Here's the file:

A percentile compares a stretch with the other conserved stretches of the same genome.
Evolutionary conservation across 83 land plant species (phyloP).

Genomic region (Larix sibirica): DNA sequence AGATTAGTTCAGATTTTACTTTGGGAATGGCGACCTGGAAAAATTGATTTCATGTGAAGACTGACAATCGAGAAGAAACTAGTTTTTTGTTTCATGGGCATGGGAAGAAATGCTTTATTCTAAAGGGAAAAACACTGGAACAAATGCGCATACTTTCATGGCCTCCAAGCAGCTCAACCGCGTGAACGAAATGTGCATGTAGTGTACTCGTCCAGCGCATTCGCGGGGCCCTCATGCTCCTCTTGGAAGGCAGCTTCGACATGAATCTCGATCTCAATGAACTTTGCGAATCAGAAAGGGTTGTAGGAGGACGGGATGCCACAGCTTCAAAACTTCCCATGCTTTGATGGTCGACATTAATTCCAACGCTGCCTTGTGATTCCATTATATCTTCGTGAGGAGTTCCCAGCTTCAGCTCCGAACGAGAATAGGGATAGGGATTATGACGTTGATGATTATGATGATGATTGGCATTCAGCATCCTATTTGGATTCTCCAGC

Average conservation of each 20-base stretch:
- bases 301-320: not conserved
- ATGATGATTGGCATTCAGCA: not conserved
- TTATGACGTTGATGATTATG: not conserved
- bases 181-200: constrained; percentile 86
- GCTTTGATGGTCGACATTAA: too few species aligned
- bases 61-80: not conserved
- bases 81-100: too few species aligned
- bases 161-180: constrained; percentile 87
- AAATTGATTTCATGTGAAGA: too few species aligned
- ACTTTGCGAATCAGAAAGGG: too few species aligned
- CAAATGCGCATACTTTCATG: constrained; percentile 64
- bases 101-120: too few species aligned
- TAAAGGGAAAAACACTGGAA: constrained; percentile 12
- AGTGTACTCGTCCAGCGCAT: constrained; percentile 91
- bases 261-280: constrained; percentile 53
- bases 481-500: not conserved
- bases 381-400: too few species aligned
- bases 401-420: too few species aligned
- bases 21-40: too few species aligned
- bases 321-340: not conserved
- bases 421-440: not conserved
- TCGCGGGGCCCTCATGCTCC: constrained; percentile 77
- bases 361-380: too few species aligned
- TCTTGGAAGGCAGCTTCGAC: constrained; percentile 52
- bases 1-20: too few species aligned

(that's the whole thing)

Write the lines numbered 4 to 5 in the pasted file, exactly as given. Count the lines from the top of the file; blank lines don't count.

Average conservation of each 20-base stretch:
- bases 301-320: not conserved